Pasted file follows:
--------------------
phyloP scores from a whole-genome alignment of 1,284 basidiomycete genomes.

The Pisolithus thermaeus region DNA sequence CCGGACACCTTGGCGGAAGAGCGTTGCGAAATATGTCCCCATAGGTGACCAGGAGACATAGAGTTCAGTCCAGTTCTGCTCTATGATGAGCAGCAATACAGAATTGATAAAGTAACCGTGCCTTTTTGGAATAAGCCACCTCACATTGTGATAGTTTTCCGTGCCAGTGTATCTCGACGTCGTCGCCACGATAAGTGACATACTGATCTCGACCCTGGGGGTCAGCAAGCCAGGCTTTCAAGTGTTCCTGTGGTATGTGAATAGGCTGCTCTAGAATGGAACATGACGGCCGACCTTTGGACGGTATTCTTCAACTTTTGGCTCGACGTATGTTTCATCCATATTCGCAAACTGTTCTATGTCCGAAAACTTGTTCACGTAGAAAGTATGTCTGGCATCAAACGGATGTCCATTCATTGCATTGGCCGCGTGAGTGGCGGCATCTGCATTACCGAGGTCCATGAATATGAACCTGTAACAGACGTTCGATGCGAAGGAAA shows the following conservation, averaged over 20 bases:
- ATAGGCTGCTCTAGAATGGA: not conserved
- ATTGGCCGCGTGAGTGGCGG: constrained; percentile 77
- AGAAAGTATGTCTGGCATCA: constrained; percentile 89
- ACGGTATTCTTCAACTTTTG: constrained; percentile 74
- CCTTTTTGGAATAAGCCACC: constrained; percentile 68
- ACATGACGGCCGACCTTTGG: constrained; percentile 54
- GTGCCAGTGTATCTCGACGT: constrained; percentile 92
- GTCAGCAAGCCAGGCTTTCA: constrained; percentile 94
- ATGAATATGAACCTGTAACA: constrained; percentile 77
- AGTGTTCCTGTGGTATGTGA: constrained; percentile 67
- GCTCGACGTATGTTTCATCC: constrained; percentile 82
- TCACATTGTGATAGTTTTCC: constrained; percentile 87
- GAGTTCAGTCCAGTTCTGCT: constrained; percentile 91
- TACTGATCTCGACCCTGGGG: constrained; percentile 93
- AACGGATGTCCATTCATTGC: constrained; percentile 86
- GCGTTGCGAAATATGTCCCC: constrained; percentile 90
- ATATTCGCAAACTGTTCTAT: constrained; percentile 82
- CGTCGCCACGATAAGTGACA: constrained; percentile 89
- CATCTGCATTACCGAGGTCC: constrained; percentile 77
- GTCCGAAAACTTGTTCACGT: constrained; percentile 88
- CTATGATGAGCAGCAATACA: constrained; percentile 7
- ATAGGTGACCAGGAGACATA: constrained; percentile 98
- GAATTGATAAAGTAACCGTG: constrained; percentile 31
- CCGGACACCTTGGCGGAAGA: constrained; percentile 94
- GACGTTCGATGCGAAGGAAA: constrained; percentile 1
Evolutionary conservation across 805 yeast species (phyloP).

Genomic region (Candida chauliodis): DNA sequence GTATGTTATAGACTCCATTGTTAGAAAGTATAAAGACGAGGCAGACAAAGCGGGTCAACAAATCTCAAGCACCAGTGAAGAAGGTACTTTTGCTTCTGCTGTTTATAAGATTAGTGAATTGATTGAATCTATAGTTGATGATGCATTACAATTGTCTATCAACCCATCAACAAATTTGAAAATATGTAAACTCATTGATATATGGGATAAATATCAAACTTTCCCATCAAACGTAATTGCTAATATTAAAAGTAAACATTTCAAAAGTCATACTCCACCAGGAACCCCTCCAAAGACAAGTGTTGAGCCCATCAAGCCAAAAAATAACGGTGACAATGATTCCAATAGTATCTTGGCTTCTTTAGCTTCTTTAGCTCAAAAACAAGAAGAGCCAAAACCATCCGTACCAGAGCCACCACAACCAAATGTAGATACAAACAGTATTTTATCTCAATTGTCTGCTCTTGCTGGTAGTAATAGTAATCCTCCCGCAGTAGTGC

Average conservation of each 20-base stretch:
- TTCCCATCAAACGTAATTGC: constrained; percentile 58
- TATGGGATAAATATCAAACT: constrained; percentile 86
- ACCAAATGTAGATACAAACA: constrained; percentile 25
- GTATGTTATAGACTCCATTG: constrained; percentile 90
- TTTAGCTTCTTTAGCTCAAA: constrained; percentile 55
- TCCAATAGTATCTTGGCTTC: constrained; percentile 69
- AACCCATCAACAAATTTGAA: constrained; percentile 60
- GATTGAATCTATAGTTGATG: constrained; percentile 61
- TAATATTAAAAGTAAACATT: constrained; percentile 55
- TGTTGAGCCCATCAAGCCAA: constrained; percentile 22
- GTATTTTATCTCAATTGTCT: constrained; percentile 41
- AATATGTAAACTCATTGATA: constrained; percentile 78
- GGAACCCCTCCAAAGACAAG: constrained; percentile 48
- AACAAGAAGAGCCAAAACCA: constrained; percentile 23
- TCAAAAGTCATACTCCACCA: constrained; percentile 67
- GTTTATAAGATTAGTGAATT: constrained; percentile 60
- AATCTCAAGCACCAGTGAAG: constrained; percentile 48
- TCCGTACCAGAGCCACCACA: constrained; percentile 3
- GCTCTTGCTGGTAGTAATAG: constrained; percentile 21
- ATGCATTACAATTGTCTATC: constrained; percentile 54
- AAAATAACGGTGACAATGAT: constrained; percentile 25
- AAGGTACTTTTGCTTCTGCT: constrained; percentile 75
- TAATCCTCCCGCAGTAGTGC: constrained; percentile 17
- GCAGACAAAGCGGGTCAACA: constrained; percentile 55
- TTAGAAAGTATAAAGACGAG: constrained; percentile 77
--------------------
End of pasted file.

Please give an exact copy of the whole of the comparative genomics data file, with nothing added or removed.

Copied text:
phyloP scores from a whole-genome alignment of 1,284 basidiomycete genomes.

The Pisolithus thermaeus region DNA sequence CCGGACACCTTGGCGGAAGAGCGTTGCGAAATATGTCCCCATAGGTGACCAGGAGACATAGAGTTCAGTCCAGTTCTGCTCTATGATGAGCAGCAATACAGAATTGATAAAGTAACCGTGCCTTTTTGGAATAAGCCACCTCACATTGTGATAGTTTTCCGTGCCAGTGTATCTCGACGTCGTCGCCACGATAAGTGACATACTGATCTCGACCCTGGGGGTCAGCAAGCCAGGCTTTCAAGTGTTCCTGTGGTATGTGAATAGGCTGCTCTAGAATGGAACATGACGGCCGACCTTTGGACGGTATTCTTCAACTTTTGGCTCGACGTATGTTTCATCCATATTCGCAAACTGTTCTATGTCCGAAAACTTGTTCACGTAGAAAGTATGTCTGGCATCAAACGGATGTCCATTCATTGCATTGGCCGCGTGAGTGGCGGCATCTGCATTACCGAGGTCCATGAATATGAACCTGTAACAGACGTTCGATGCGAAGGAAA shows the following conservation, averaged over 20 bases:
- ATAGGCTGCTCTAGAATGGA: not conserved
- ATTGGCCGCGTGAGTGGCGG: constrained; percentile 77
- AGAAAGTATGTCTGGCATCA: constrained; percentile 89
- ACGGTATTCTTCAACTTTTG: constrained; percentile 74
- CCTTTTTGGAATAAGCCACC: constrained; percentile 68
- ACATGACGGCCGACCTTTGG: constrained; percentile 54
- GTGCCAGTGTATCTCGACGT: constrained; percentile 92
- GTCAGCAAGCCAGGCTTTCA: constrained; percentile 94
- ATGAATATGAACCTGTAACA: constrained; percentile 77
- AGTGTTCCTGTGGTATGTGA: constrained; percentile 67
- GCTCGACGTATGTTTCATCC: constrained; percentile 82
- TCACATTGTGATAGTTTTCC: constrained; percentile 87
- GAGTTCAGTCCAGTTCTGCT: constrained; percentile 91
- TACTGATCTCGACCCTGGGG: constrained; percentile 93
- AACGGATGTCCATTCATTGC: constrained; percentile 86
- GCGTTGCGAAATATGTCCCC: constrained; percentile 90
- ATATTCGCAAACTGTTCTAT: constrained; percentile 82
- CGTCGCCACGATAAGTGACA: constrained; percentile 89
- CATCTGCATTACCGAGGTCC: constrained; percentile 77
- GTCCGAAAACTTGTTCACGT: constrained; percentile 88
- CTATGATGAGCAGCAATACA: constrained; percentile 7
- ATAGGTGACCAGGAGACATA: constrained; percentile 98
- GAATTGATAAAGTAACCGTG: constrained; percentile 31
- CCGGACACCTTGGCGGAAGA: constrained; percentile 94
- GACGTTCGATGCGAAGGAAA: constrained; percentile 1
Evolutionary conservation across 805 yeast species (phyloP).

Genomic region (Candida chauliodis): DNA sequence GTATGTTATAGACTCCATTGTTAGAAAGTATAAAGACGAGGCAGACAAAGCGGGTCAACAAATCTCAAGCACCAGTGAAGAAGGTACTTTTGCTTCTGCTGTTTATAAGATTAGTGAATTGATTGAATCTATAGTTGATGATGCATTACAATTGTCTATCAACCCATCAACAAATTTGAAAATATGTAAACTCATTGATATATGGGATAAATATCAAACTTTCCCATCAAACGTAATTGCTAATATTAAAAGTAAACATTTCAAAAGTCATACTCCACCAGGAACCCCTCCAAAGACAAGTGTTGAGCCCATCAAGCCAAAAAATAACGGTGACAATGATTCCAATAGTATCTTGGCTTCTTTAGCTTCTTTAGCTCAAAAACAAGAAGAGCCAAAACCATCCGTACCAGAGCCACCACAACCAAATGTAGATACAAACAGTATTTTATCTCAATTGTCTGCTCTTGCTGGTAGTAATAGTAATCCTCCCGCAGTAGTGC

Average conservation of each 20-base stretch:
- TTCCCATCAAACGTAATTGC: constrained; percentile 58
- TATGGGATAAATATCAAACT: constrained; percentile 86
- ACCAAATGTAGATACAAACA: constrained; percentile 25
- GTATGTTATAGACTCCATTG: constrained; percentile 90
- TTTAGCTTCTTTAGCTCAAA: constrained; percentile 55
- TCCAATAGTATCTTGGCTTC: constrained; percentile 69
- AACCCATCAACAAATTTGAA: constrained; percentile 60
- GATTGAATCTATAGTTGATG: constrained; percentile 61
- TAATATTAAAAGTAAACATT: constrained; percentile 55
- TGTTGAGCCCATCAAGCCAA: constrained; percentile 22
- GTATTTTATCTCAATTGTCT: constrained; percentile 41
- AATATGTAAACTCATTGATA: constrained; percentile 78
- GGAACCCCTCCAAAGACAAG: constrained; percentile 48
- AACAAGAAGAGCCAAAACCA: constrained; percentile 23
- TCAAAAGTCATACTCCACCA: constrained; percentile 67
- GTTTATAAGATTAGTGAATT: constrained; percentile 60
- AATCTCAAGCACCAGTGAAG: constrained; percentile 48
- TCCGTACCAGAGCCACCACA: constrained; percentile 3
- GCTCTTGCTGGTAGTAATAG: constrained; percentile 21
- ATGCATTACAATTGTCTATC: constrained; percentile 54
- AAAATAACGGTGACAATGAT: constrained; percentile 25
- AAGGTACTTTTGCTTCTGCT: constrained; percentile 75
- TAATCCTCCCGCAGTAGTGC: constrained; percentile 17
- GCAGACAAAGCGGGTCAACA: constrained; percentile 55
- TTAGAAAGTATAAAGACGAG: constrained; percentile 77